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EventBus vs RxJava for Android

Posted by: admin June 15, 2020 Leave a comment

Questions:

I am a newbie to RxJava and planning on integrating it to my app. What are the advantages on using RxJava over EventBus? EventBus decouples classes from traditional callbacks and communication happens over the EventBus. EventBus also provides thread handling capability by giving options to Subscribe on Main or worker thread. What other additional features are provided by Rxjava compared to EventBus?

How to&Answers:

Those two are completely different topics/technologies.

Event bus, is just a JMS system to communicate services using publisher/subscriber pattern as ActiveMQ or tibco does.

And RXJava is an extension to apply observer pattern asynchronously if you need.

As you can see both are completely different solutions for different needs.

You can read some good documentation in Vertx Tool which implement EvemntBus http://vertx.io/docs/vertx-core/java/#event_bus

And for RxJava you can see in this project multiple practical examples about how this library and his operators works. https://github.com/politrons/reactive

Welcome to the reactive world!

Answer:

Although I am also newbie and I haven’t written already any piece of code in RxJAva I would do my best to explain it to you.

The main difference between them is that RxJava means Reactive Extensions for Java, which means nothing than writing Java code in reactive way, where reactive is programming paradigm like object-oriented programming and it’s based on functional programming. It represents all incoming and outgoing data as stream of events.

To make it more clear, have a look at classic Hello World implementation using RxJava:

public static void hello(String... names) {
    Observable.from(names).subscribe(new Action1<String>() {

        @Override
        public void call(String s) {
            System.out.println("Hello " + s + "!");
        }

    });
}

From: https://github.com/ReactiveX/RxJava/wiki/How-To-Use-RxJava

and at definition taken from its official Github page:

Reactive Extensions for the JVM – a library for composing asynchronous
and event-based programs using observable sequences for the Java VM.

It extends the observer pattern to support sequences of data/events
and adds operators that allow you to compose sequences together
declaratively while abstracting away concerns about things like
low-level threading, synchronization, thread-safety and concurrent
data structures.

From: https://github.com/ReactiveX/RxJava

So if you want to write code in reactive way it’s recommended to learn object, then functional (there’s a great introduction course on Coursera or try to learn Kotlin), finally choose reactive.

EventBus is just a small library to simplify communication between Activities, Fragments, Threads, Services, etc. It lacks of maaaany features, which RxJava provides. Futhermore, event bus can be pretty simply created with RxJava, so if you you use RxJava in your project, you would forget about EventBus or Otto libraries.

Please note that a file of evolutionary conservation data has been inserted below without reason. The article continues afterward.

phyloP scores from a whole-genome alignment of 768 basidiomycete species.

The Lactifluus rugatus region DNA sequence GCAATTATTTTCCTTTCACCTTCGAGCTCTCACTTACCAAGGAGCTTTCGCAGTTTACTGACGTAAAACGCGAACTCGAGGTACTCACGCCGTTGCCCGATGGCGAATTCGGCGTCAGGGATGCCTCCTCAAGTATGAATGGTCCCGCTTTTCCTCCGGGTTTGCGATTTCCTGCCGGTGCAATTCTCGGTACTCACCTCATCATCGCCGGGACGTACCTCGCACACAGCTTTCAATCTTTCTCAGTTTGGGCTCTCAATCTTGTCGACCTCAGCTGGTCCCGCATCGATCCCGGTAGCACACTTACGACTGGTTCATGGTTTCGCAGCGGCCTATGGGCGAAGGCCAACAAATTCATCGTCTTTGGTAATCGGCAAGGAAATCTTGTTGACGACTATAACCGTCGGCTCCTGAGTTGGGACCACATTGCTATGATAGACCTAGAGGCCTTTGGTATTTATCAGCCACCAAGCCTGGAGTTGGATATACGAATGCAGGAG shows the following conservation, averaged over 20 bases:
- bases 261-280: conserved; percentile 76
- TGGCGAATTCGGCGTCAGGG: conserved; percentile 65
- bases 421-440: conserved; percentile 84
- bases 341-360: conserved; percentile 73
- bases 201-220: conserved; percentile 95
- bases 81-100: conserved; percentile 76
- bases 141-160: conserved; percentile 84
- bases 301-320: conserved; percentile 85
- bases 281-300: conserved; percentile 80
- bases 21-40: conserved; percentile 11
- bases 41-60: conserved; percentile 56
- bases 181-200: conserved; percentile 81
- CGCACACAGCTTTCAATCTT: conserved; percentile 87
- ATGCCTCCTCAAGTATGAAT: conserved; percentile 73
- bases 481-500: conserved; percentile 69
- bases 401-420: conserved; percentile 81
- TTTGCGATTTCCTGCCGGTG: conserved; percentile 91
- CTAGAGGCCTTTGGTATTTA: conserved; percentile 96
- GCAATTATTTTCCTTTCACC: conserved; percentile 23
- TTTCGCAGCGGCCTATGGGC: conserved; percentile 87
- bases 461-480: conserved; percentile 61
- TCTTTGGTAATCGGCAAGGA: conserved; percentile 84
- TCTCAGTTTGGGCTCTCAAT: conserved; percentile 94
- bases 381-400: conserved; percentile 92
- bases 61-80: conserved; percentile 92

Take a look at: http://blog.kaush.co/2014/12/24/implementing-an-event-bus-with-rxjava-rxbus/

So it isn’t as you already notice choose one or another library. If you need only to provide event between Activities, in most cases you would do not use RxJava as it is pretty heavy.

Answer:

EventBus library is supposed to be used for organizing horizontal interaction between Android components or part of complex algorithms when passing references to parts, affected by algorithms, become too expensive. Unfortunately, it break incapsulation a bit, because all subscribe methods must be public.
RxJava library was created by Netflix company to bring reactive programming to Android and it is generalization of ‘Observer’ design pattern. Its main purpose – represent all incoming and outgoing data as stream of events. Algorithm itself become ‘pipeline’, mapping incoming and outgoing events. Common entities in rxJava: Observable<>, Subject<>, Subscription, Subscriber.
Observable represent source of events, Subject<> and all derived classes – “Vortex”, which can receive some object from regular code and emit in from Observable. Subscriber is a receiver of data, connected to some Observable. Subscription – is a connection between data source (Observable<>) and receiver of those data (Subscriber). When subscription is active, data can flow from source to receiver, when you call .unsubscribe() on subscription, this disconnects source and receive.
The rest of RxJava is a load of operators for organizing data flow from source to destination.
So, those two libraries serve a different purpose.
It worth to notice, that you can organize execution in background by using rxJava library by using .subscribeOn() and .observeOn() operators (see docs)

Answer:

in my experience, bus does not play well with (Android) lifecycle, i.e. events were sent when there was no one to receive them, and once relevant components were created events were long gone.